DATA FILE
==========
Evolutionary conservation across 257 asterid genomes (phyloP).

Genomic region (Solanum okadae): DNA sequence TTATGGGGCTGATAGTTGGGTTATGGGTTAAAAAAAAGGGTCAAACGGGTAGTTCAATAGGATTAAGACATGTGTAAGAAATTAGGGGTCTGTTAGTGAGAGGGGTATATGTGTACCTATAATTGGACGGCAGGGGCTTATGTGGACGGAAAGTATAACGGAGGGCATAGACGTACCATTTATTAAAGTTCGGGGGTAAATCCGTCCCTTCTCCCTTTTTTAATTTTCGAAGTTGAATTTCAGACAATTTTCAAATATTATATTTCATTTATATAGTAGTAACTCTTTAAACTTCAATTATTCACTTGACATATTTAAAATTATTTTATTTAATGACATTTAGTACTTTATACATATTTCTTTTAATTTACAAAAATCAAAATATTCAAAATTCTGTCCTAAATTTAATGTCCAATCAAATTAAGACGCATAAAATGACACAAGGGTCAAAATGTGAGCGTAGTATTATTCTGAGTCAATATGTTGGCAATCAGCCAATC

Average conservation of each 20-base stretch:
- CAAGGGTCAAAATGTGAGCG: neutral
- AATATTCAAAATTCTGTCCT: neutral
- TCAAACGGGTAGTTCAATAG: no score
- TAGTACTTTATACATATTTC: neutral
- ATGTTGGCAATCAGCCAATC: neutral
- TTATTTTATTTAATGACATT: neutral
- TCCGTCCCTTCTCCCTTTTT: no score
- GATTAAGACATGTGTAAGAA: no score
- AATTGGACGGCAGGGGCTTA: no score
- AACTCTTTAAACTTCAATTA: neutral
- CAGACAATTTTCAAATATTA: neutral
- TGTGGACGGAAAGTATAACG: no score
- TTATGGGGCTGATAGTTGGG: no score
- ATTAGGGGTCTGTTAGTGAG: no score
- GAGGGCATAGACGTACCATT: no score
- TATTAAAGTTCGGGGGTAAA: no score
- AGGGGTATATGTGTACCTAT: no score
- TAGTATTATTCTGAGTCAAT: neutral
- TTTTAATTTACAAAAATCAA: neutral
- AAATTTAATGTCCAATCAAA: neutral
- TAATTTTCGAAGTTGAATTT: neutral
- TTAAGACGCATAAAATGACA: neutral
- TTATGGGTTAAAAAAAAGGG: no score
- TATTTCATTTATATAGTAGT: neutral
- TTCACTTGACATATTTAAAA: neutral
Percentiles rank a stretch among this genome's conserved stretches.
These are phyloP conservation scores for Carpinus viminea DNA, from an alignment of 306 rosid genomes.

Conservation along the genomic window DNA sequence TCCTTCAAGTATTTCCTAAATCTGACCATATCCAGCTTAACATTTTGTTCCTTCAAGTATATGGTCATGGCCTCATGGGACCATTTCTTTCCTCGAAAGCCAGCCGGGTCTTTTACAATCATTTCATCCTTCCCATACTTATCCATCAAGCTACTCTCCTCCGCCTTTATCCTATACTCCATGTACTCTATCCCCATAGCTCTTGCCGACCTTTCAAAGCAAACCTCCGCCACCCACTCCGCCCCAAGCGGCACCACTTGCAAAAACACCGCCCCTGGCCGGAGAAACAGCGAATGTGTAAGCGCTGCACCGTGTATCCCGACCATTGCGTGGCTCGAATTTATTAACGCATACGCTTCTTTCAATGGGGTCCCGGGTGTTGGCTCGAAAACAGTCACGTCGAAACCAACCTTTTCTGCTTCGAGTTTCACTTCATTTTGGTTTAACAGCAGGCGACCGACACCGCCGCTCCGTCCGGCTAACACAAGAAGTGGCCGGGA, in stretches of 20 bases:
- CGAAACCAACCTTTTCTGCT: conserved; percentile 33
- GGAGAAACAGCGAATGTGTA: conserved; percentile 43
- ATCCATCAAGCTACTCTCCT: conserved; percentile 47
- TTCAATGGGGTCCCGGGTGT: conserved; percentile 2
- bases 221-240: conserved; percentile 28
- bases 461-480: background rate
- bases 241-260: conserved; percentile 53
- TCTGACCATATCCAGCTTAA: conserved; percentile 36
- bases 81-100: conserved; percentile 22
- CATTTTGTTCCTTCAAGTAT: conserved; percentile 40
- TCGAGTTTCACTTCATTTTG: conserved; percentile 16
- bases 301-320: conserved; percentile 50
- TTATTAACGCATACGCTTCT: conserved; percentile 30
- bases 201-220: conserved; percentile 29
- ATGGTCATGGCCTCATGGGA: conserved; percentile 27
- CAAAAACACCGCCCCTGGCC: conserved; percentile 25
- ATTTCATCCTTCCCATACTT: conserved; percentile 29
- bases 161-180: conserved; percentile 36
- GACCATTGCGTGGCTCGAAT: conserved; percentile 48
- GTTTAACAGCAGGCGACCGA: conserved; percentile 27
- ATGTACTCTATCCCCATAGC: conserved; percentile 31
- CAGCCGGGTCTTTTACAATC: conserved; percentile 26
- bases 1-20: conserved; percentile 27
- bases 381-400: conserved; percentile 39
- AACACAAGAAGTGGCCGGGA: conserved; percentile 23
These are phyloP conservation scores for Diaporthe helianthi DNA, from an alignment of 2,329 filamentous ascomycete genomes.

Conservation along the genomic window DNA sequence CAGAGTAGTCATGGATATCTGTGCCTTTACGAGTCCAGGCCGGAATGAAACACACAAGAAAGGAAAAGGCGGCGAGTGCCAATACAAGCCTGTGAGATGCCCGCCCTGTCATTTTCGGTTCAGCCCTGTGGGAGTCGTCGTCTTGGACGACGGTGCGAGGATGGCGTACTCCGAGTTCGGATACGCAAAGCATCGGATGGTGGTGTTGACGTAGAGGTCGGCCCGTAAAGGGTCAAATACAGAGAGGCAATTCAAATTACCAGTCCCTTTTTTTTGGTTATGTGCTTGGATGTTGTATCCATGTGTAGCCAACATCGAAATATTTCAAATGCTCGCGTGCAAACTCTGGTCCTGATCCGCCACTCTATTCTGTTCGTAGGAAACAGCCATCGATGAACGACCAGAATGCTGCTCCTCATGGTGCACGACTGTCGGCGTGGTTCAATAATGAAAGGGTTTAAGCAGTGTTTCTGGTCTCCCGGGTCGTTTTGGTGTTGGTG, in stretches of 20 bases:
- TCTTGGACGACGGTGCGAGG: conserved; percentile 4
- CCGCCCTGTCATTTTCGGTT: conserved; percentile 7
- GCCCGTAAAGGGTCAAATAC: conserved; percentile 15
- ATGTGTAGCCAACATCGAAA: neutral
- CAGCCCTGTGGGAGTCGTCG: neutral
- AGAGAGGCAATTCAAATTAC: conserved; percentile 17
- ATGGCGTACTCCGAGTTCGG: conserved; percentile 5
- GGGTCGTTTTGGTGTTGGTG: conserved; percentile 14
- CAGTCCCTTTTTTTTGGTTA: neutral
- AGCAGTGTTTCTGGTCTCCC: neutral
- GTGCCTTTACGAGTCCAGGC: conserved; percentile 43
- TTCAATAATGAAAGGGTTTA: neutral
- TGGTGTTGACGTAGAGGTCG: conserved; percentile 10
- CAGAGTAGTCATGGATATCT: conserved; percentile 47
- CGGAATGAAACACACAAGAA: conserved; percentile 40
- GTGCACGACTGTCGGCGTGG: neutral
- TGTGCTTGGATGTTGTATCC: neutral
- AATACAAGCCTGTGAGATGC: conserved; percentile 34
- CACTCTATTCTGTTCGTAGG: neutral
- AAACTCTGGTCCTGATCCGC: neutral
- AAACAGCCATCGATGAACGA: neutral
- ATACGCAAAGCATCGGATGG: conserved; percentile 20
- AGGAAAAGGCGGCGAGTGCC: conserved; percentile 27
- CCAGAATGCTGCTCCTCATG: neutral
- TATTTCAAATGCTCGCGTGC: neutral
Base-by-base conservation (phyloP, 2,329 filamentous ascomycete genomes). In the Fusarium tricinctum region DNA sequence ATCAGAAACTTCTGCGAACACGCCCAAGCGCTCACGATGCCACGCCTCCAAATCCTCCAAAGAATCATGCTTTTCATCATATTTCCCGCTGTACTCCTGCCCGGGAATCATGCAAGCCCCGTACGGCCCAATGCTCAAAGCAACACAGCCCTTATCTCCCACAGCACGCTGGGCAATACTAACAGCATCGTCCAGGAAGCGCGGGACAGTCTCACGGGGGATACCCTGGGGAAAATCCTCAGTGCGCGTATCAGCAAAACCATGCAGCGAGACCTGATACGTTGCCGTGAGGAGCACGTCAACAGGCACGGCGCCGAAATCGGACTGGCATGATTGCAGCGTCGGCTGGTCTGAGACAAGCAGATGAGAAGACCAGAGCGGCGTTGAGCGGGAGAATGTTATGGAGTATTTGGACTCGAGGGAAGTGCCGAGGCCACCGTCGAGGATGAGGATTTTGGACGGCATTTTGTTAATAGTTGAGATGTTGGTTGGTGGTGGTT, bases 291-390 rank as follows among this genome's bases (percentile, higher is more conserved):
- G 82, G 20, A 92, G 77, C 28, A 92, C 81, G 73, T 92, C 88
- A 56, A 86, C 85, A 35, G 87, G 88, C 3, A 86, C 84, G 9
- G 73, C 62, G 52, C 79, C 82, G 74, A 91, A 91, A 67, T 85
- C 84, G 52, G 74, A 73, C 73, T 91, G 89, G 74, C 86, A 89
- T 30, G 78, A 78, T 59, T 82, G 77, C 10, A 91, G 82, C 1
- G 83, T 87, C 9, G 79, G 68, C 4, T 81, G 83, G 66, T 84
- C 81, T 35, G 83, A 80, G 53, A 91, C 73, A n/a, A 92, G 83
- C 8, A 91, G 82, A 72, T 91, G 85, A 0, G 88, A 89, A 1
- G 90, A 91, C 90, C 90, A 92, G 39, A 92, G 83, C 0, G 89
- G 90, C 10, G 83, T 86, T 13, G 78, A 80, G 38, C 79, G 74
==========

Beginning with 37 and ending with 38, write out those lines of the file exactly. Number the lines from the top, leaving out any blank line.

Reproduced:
- bases 461-480: background rate
- bases 241-260: conserved; percentile 53